Date of Award

Fall 2009

Document Type


Degree Name

Doctor of Philosophy in Transportation - (Ph.D.)


Executive Committee for the Interdisciplinary Program in Transportation

First Advisor

RongFang Liu

Second Advisor

Sanchoy K. Das

Third Advisor

Athanassios K. Bladikas

Fourth Advisor

I-Jy Steven Chien

Fifth Advisor

Janice Rhoda Daniel


The airport checkpoint security screening (ACSS) system is an important line of defense against the introduction of dangerous objects into the U.S. aviation system. Recently, there has been much interest in modeling these systems and to derive operating parameters which optimize performance. In general there are two performance measures of interest (i) the waiting time of the arriving entities, and (ii) the allocated screening resources and its utilization. Clearly, the traveling public would like a zero waiting time, while airports are limited both in terms of space and resource capital. The arrival and exit entity in the ACSS system are passengers. On arrival, passengers split into two sub- entities (i) bags or other carry-on items and (ii) passenger body and the two must rejoin prior to exit. There is a 1:M ratio between passengers and carry-on items with M>0. The existing knowledge base related to the operating characteristics of ACSS processes is very limited. Almost all screening systems have a human interpretive component, as a result the screening behavior is highly variant and difficult to predict.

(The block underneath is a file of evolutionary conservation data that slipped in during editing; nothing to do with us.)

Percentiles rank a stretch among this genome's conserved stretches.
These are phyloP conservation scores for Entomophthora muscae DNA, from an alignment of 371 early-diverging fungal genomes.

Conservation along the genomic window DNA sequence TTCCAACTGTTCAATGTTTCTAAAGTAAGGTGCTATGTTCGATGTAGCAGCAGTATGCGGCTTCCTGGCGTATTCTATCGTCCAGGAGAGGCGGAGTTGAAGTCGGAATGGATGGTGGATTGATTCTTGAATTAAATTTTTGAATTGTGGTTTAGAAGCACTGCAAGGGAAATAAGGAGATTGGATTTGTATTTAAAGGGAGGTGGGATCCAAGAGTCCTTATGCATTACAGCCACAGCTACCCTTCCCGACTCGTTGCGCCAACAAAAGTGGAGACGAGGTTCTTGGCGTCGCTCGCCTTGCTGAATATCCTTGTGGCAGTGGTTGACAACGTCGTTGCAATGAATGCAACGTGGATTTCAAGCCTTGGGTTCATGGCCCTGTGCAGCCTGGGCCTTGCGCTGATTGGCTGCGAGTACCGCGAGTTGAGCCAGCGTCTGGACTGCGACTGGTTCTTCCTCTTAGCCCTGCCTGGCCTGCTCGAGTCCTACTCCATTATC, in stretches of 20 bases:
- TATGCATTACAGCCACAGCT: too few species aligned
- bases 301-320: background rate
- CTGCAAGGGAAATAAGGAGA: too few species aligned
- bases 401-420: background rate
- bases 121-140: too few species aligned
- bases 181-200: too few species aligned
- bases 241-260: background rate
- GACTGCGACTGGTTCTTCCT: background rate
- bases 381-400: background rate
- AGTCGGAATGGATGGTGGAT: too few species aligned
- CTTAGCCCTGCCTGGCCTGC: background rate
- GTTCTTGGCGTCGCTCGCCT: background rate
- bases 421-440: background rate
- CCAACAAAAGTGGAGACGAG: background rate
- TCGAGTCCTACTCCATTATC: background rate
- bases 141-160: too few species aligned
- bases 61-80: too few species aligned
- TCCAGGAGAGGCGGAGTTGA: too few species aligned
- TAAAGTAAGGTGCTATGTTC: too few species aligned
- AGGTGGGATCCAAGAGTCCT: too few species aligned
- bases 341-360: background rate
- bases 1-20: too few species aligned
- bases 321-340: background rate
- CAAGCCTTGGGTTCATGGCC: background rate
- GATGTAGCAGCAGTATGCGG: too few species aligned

This dissertation studies the operating characteristics of the security screening process to develop proven relationships between inspection times and clearance rates. A descriptive model of the screening system, which identifies the design variables, operational parameters and performance measures, is defined. Screening data was collected from 18 U.S. airports (10 high volume, 5 medium volume, and 3 low volume). The data sets captured (i) passenger arrival times, (ii) X-ray inspection times, (iii) clearance decision, (iv) passenger physical inspection times, and (v) secondary carry-on item inspection times. An empirical analysis was used to generate a speed of inspection operating characteristic (SIOC) curve for each of the inspection processes. Mean inspection times are found to be much larger than what is frequently assumed in the literature. The findings showed that the inspection rate increases linearly with inspection time until the 7 second point, after which it describes a negative growth. The behavior of these relationships under different operating conditions was studied using a set of hypothesis. These include performance differences between airport types, between checkpoints within an airport, as well as the effect of increased passenger arrival rates.

Reliable data describing the operating characteristics of security inspection processes are now available. This data can be used to design and analyze ACSS systems with much greater accuracy and detail. The results will in effect reduce the dependence on trial-and-error experiments at the site. A greater understanding of the statistical behavior of the inspection process is known and validated. The SIOC curves provide a standard against which new and alternative ACSS designs can be evaluated and benchmarked. Paced ACSS systems are demonstrated as a viable alternative with potentially higher performance.